It’s all connected up you know.
Someone ‘liked’ my little Instagram picture of straw skepmaking in the Strid Bodgery. Just an aside, I wish they’d used other words than ‘like’ and ‘friend’ on the Big Imaginary Tree of Knowledge. The thumbs up is more like it. Anyway, the liker (we don’t have friends on Instagram, but scary ‘followers’. Just another quick aside, I do find it hard in my dotage to distinguish in my memory the difference between following and followers – who is following whom?) ahem, yes the liker was erthewoodworks. Well she’s really known as Susan (much more friendly name!). I had a look at her pictures and then her website.
Susan’s not been posting on her blog for long, but there is great potential so I’m adding her to my Netvibes dashboard. She’s interested in old oak. Like Rivers Joinery and myself. We should form a club of oakies, there seem to be few of us in the UK with a working interest in our carved oak heritage. Any other UK oakies, please get in touch by a comment below.
OK the connection came from Susan’s blogroll (list of interesting twigs on The Tree (Bitok)) link to Tools and Trades History Society. As I examined the leaves on the TATHS twigs I fell upon an amazing resource:
This 1988 issue of the TATHS Journal contains an article by Ray Tabour on The Craft of Riving Wood. The article is the best resource I’ve found on splitting or riving hazel rods. Ray wrote the article from the knowledge of the remaining skilled workers. Here is the prophetic end-piece:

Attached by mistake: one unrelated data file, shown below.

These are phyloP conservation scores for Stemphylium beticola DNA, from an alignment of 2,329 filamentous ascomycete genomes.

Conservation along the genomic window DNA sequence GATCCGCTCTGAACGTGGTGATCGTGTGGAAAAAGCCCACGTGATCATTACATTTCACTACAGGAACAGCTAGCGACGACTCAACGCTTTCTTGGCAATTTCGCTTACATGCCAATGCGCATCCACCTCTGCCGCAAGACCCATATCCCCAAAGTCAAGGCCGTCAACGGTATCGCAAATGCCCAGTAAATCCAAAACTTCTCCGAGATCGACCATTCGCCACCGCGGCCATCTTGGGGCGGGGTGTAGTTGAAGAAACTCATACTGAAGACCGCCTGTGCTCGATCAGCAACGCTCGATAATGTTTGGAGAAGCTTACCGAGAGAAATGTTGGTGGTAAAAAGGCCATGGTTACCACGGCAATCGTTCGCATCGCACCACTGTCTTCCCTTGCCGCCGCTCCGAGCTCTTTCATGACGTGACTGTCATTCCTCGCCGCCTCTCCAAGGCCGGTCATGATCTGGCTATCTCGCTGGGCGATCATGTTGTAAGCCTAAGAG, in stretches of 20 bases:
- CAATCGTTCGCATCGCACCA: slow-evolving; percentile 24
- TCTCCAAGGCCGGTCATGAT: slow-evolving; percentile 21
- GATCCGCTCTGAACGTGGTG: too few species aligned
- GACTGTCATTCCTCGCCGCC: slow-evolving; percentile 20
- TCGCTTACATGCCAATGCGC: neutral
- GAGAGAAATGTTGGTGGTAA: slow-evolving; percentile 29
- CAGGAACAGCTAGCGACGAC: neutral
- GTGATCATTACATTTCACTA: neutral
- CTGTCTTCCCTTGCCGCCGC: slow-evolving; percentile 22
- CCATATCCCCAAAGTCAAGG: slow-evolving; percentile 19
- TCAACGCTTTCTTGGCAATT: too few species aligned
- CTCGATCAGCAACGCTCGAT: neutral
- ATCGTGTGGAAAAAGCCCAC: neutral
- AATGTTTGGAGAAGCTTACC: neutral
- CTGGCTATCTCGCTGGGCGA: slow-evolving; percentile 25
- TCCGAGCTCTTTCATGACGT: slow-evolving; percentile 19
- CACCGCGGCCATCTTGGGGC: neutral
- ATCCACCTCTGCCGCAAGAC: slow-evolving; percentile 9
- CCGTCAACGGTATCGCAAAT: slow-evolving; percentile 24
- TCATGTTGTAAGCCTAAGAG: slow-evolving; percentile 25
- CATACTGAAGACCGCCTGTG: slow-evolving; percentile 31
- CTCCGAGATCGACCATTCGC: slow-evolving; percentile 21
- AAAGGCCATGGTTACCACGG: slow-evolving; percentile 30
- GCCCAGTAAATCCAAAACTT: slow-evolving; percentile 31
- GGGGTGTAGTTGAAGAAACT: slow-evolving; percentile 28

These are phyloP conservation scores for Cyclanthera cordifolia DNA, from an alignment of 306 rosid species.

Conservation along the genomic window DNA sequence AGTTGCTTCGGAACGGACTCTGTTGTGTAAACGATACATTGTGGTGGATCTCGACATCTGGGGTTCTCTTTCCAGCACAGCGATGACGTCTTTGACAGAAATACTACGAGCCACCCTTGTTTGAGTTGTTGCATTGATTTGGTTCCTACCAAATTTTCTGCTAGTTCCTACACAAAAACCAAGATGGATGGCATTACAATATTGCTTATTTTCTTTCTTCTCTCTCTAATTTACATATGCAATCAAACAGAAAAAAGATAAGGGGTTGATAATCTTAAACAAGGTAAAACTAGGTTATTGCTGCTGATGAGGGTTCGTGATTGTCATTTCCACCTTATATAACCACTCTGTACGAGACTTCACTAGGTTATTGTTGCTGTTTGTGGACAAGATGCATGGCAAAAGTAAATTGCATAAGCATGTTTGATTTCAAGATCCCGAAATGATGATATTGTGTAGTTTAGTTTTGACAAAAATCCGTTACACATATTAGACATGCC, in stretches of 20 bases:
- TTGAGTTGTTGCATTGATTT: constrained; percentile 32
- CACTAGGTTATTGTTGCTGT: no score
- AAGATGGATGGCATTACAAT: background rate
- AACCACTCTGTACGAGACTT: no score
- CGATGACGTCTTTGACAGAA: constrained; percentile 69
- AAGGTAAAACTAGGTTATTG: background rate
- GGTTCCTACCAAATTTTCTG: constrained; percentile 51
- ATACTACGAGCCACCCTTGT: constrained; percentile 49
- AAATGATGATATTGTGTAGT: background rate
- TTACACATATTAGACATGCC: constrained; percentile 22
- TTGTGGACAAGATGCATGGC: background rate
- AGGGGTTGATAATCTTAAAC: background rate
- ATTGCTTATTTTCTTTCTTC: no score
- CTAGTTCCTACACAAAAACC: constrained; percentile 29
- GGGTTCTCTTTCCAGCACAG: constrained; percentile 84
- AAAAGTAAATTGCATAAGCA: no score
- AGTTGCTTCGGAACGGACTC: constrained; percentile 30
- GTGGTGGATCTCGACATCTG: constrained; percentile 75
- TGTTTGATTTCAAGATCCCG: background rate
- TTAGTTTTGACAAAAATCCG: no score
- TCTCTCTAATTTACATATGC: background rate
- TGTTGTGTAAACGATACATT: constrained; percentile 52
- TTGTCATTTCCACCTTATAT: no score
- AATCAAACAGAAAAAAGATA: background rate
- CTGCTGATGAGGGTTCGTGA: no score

“ln the last 40 years woods, woodmen and the craft of woodmanship have declined at a rate unparallelled in their 3,000 year history. Mass production has little place for variable raw materials whose variable conversion needs skill, judgement and adaptability. Another generation could see woodmanship consigned to the history book.
Of the three woodmen who have taught me their craft, and whose skills I have tried to reproduce faithfully here, only one is still at work in a Suffolk wood. One has since died, and the third retired, neither having been replaced by a younger man.”
There has been something of a revival in The Woods for example The Bill Hogarth Trust in the North West of England. Only just in time though! And the problem of skills ceasing with no replacement followers-on is being addressed by The Heritage Crafts Association. And it was the HCA selfiday on instagram with the tag #HCAworkspace for which I posted my own straw skep making instagram.